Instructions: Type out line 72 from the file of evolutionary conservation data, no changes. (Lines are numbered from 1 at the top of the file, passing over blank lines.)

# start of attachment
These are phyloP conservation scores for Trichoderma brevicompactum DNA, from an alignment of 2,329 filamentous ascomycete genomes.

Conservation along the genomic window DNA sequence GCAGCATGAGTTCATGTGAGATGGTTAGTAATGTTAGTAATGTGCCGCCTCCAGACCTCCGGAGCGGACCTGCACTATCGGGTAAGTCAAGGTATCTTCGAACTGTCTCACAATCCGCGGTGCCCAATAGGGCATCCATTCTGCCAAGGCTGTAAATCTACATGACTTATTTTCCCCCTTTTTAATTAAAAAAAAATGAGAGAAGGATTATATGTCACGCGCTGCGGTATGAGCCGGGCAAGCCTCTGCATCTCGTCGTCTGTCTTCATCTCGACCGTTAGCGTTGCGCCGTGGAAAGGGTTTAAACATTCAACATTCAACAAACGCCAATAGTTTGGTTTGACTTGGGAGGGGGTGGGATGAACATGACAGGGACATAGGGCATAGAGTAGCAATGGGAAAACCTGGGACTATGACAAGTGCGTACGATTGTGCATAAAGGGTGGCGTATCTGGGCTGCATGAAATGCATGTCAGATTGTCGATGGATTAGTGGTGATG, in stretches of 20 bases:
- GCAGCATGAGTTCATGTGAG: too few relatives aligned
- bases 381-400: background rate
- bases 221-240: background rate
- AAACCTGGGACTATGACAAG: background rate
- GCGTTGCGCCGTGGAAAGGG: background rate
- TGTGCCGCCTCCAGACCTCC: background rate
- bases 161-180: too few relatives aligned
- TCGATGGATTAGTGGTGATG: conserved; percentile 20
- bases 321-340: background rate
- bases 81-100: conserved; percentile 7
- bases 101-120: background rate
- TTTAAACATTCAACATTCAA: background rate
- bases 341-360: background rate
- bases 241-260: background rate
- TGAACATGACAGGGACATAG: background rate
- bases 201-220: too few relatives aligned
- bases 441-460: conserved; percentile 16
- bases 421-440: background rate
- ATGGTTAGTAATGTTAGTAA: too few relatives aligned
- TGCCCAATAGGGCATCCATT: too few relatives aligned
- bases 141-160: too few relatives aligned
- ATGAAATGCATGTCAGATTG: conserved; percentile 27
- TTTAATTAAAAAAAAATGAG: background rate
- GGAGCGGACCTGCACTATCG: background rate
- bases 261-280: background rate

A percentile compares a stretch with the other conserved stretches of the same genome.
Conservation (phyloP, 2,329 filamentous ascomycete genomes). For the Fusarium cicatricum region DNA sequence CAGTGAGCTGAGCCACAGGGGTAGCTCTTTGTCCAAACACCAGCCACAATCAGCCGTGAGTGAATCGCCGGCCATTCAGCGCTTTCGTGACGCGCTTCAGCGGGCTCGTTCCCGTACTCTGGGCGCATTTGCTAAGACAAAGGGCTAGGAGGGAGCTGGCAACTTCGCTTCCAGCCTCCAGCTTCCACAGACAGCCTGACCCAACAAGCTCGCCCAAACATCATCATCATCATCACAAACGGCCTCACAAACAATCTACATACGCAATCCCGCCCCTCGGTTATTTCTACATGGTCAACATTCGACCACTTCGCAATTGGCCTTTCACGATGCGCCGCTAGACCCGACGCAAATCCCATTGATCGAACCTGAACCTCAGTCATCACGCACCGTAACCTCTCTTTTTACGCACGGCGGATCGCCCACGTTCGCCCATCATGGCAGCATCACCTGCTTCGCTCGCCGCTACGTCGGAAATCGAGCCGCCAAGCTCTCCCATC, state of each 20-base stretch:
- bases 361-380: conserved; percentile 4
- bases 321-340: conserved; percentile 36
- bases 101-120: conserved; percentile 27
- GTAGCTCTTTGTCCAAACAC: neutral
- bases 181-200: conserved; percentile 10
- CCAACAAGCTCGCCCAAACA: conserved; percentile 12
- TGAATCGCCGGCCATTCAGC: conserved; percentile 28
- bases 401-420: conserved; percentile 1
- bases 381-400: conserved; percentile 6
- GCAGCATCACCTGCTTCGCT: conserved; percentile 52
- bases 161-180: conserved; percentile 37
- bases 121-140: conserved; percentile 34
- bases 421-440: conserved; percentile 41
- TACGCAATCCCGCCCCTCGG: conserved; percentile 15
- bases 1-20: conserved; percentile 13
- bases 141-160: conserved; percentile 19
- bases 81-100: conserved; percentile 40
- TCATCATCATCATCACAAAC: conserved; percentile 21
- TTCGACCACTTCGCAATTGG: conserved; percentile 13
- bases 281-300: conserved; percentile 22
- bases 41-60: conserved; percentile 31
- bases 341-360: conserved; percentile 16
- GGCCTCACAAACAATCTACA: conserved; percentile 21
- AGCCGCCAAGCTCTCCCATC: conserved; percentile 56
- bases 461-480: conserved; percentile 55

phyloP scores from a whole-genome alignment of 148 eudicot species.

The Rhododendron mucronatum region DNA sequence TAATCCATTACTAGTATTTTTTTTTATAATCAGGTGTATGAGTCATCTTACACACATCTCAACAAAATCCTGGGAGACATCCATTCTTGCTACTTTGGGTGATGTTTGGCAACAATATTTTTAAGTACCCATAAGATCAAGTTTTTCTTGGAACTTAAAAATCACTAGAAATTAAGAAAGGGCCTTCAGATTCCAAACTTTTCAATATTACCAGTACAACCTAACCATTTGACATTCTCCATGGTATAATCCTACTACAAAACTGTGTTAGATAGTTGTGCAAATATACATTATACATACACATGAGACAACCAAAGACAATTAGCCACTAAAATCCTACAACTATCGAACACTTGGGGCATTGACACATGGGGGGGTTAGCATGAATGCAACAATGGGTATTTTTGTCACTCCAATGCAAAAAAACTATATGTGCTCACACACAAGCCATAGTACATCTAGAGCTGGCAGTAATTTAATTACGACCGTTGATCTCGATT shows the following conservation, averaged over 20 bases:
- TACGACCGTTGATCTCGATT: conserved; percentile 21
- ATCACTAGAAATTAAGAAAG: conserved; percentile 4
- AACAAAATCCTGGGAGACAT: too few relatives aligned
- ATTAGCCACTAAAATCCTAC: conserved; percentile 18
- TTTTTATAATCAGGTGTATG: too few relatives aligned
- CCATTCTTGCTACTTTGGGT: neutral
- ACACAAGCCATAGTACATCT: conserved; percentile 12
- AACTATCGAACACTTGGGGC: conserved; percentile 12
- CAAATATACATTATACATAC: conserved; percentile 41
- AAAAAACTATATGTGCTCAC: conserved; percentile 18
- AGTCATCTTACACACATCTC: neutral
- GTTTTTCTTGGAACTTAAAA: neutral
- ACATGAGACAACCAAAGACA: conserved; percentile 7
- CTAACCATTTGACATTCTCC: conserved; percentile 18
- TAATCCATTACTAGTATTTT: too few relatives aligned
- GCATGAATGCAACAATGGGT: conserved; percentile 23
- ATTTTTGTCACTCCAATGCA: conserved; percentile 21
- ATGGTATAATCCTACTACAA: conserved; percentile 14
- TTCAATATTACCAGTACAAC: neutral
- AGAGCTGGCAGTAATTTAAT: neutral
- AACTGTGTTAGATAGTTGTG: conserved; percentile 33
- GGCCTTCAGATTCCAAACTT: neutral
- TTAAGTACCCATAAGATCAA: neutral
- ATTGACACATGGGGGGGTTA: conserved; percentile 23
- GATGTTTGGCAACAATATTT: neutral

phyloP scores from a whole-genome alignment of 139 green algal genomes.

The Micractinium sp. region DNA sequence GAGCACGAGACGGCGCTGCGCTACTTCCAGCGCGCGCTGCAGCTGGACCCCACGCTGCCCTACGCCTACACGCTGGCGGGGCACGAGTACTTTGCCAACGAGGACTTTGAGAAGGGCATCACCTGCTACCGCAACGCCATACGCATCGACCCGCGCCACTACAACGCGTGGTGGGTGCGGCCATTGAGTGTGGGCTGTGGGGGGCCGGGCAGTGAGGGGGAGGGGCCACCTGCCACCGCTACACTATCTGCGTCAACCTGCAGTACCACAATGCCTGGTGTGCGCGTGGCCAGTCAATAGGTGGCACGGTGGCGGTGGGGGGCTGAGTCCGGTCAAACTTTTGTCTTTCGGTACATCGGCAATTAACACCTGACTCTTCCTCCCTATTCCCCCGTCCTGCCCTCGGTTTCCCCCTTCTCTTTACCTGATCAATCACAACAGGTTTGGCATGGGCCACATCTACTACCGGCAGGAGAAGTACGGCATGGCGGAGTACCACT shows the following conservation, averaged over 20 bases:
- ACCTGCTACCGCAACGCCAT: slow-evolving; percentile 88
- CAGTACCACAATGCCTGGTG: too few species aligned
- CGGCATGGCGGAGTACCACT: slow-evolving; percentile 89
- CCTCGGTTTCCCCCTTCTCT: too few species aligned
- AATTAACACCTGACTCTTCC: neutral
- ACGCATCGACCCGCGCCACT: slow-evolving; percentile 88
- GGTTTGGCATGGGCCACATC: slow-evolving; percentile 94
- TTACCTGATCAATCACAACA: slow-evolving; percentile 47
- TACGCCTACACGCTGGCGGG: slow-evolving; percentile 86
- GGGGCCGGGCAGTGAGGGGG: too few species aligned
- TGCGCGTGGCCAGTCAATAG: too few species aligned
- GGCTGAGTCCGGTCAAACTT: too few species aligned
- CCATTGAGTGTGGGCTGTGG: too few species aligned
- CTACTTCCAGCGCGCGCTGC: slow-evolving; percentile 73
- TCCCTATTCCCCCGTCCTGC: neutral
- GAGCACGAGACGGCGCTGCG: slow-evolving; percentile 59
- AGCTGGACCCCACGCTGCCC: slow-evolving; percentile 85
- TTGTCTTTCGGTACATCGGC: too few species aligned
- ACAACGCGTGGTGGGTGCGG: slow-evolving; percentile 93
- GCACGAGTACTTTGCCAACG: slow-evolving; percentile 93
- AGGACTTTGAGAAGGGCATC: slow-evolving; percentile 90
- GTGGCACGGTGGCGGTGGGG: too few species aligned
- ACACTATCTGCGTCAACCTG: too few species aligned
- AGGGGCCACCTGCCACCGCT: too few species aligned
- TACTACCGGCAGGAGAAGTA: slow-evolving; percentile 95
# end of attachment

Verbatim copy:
- GCATGAATGCAACAATGGGT: conserved; percentile 23